Las Vegas Sun

October 22, 2017

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Harmik's Tom Jones tribute show at the Four Queens is a high energy production that any fan of the legendary Welsh singer can enjoy.

If You Go

Who: Harmik starring as Tom Jones

When: 7 p.m. various nights; dinner at 6 p.m.

Where: Four Queen's Canyon Club

Tickets: $24.95; 220-5426

Even if you aren't a fan, it's still fun and relatively cheap. What more can you ask for in an age of inflated prices?

Plus, you can get a decent meal on top of it, in the old Las Vegas tradition. Of course you have to travel to old Las Vegas to take advantage of it.

Harmik plays four nights a week at the Four Queens on Fremont Street. The canopied downtown is evolving from a kitschy tourist trap into a respectable place to seek out good entertainment - from street musicians and nightclubs to stage productions.

This year the 615-seat Canyon Club opened inside the Four Queens. It's the little brother of the 1,300-seat Canyon Club in Agoura Hills, Calif., which features some of the top blues and jazz artists in the country.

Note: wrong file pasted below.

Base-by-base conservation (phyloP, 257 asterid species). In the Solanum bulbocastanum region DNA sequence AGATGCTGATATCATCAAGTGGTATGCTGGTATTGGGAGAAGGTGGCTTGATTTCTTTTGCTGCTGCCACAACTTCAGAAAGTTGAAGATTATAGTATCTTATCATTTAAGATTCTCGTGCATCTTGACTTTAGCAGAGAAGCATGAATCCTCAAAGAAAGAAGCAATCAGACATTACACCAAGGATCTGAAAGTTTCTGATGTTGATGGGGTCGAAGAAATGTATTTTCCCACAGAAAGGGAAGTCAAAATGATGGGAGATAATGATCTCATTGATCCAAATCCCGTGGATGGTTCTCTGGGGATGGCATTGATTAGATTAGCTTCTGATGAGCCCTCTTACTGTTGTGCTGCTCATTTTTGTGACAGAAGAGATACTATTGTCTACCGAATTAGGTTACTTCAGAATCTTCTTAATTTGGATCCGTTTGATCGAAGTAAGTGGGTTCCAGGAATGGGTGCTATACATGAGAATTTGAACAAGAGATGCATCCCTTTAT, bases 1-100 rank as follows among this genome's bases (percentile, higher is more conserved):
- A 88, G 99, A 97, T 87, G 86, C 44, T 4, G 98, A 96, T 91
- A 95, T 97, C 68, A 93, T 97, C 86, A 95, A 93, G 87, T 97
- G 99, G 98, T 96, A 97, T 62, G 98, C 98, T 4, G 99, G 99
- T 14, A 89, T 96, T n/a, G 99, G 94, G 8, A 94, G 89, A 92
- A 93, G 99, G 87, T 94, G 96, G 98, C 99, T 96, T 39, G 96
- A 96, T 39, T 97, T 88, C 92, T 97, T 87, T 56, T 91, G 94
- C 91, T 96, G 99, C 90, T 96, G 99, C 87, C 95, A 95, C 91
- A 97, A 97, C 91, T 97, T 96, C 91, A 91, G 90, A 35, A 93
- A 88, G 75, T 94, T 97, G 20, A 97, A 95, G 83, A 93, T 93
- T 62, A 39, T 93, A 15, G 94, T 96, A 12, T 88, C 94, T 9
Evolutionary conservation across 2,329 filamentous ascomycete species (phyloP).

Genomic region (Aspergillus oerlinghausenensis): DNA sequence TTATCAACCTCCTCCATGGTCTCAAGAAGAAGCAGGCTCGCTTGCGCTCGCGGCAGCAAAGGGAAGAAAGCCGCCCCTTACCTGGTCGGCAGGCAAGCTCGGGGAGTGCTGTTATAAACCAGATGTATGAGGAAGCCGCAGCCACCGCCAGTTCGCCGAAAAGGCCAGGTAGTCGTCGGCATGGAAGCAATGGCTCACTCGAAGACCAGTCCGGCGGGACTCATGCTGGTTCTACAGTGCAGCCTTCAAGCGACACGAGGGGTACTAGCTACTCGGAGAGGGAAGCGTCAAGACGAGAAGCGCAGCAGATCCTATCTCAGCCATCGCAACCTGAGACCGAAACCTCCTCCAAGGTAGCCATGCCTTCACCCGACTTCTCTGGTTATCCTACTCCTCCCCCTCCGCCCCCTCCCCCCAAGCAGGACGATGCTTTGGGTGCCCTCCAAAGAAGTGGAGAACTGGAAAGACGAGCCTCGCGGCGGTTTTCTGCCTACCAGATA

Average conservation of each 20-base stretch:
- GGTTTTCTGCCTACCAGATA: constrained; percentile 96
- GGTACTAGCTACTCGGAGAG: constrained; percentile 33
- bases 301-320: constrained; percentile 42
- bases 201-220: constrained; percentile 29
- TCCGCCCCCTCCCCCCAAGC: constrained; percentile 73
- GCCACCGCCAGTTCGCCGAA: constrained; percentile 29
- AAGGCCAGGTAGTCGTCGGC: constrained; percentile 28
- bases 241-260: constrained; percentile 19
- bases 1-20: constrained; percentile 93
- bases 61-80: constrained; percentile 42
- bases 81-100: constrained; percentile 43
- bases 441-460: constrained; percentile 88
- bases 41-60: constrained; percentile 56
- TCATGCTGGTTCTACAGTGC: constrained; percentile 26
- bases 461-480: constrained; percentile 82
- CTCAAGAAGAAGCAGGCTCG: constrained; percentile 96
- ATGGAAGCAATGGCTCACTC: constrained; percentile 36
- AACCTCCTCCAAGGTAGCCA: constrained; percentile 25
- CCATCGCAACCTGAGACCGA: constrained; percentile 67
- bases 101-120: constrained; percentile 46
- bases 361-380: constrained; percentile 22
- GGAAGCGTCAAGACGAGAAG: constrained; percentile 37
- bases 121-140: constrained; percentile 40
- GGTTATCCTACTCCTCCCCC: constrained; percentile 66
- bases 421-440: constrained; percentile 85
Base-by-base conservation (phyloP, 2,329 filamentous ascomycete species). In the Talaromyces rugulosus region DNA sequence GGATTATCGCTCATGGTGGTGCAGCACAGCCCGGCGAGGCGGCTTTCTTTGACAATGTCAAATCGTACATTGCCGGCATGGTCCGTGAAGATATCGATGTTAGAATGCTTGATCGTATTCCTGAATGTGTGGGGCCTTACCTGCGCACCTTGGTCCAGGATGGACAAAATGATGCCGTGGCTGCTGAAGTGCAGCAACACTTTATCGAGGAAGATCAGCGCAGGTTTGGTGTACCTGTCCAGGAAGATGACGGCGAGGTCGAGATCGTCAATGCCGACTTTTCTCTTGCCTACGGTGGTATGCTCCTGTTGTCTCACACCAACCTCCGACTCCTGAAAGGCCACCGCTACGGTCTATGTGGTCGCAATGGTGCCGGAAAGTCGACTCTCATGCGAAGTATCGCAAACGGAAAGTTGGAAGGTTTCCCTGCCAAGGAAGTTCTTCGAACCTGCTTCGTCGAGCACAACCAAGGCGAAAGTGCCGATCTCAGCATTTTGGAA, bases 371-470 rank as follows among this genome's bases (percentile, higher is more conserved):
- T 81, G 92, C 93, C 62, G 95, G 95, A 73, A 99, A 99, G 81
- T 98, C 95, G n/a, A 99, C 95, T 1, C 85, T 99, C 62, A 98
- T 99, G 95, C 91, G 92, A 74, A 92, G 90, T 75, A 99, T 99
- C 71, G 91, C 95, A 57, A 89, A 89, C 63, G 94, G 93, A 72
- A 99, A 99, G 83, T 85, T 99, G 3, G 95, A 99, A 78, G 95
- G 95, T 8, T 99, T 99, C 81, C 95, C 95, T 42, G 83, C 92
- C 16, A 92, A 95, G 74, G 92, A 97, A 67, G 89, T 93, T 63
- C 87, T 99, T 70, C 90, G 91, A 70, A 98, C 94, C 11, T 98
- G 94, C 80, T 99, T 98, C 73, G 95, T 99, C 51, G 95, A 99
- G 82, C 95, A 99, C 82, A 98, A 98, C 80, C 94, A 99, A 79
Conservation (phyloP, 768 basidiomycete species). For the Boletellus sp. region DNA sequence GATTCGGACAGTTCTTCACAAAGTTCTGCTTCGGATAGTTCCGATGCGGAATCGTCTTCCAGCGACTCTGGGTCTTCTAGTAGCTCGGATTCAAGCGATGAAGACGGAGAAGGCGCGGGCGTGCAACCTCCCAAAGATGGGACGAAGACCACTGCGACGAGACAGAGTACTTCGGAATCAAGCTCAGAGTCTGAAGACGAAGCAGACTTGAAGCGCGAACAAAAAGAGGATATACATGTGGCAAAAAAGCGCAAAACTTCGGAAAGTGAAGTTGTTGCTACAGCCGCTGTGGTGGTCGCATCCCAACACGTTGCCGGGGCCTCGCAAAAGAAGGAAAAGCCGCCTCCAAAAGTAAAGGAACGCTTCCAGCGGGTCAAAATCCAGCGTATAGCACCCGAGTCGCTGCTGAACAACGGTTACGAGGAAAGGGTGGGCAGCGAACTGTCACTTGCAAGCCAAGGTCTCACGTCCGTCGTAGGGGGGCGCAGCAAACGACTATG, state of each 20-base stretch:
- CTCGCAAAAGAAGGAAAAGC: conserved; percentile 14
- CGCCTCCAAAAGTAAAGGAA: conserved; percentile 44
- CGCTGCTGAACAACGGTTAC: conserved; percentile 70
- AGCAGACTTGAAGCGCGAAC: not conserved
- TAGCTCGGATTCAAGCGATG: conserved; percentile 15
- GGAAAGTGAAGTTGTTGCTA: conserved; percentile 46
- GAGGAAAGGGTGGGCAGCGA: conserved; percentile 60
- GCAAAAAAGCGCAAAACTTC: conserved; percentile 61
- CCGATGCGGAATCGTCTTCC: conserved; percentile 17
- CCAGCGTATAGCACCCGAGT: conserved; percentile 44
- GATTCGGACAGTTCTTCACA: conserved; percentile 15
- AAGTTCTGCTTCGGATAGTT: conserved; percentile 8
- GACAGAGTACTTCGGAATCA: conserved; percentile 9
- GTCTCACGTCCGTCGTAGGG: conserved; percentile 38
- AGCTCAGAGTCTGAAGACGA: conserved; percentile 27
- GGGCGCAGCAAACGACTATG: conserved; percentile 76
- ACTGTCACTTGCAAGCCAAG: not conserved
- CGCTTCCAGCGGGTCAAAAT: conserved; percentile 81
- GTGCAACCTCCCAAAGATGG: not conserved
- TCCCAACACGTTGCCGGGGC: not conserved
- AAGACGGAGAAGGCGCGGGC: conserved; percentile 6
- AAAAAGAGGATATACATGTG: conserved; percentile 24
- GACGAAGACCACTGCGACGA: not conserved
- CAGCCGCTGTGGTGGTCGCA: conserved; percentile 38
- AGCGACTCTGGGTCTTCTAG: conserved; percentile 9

The local Canyon also offers blues and jazz on an irregular schedule. It has a small stage and a variety of seating - from lounge sofas to the long table and chair setup in front of the stage where you can dine and enjoy Harmik 's perform ance - arguably the best Jones act in the country.

Before taking his act off the road and settling in at the Canyon Club a few weeks back, he routinely sold out performances almost wherever he went.

There are no disappointments here. Harmik , 47, looks more like vintage Tom Jones than Jones, who is two decades older . (The original is booked Sept. 20-25 at the Hollywood Theater at the MGM Grand. Tickets are $75.) Harmik sounds so much like Jones that you can close your eyes and visualize panties being thrown onstage by adoring female fans.

Harmik does the must-do hits, such as "Delilah" and "What's New Pussycat," as well as some songs Jones is not as well known for, such as "My Way" (written by Paul Anka, made famous by Frank Sinatra).

Nor is he afraid to step out of the Jones library and do something different - such as Garth Brooks' "The Dance."

Harmik is not a caricature - no socks stuffed into his pants, no exaggeration of movements. He puts on a genuine tribute to one of the most popular entertainers of the past couple of generations, a 67-year-old whose voice has shown no sign of faltering.

Harmik has captured the essence of a Jones performance, appealing to the ladies, showing them affection throughout the show. He cuts up, grinds, jokes, dances with volunteers and works hard to make sure everyone is having a good time.

Backed by a fabulous seven-piece band, the former equities trader from New York puts on a memorable performance in an intimate downtown setting - but for Harmik, that's not unusual.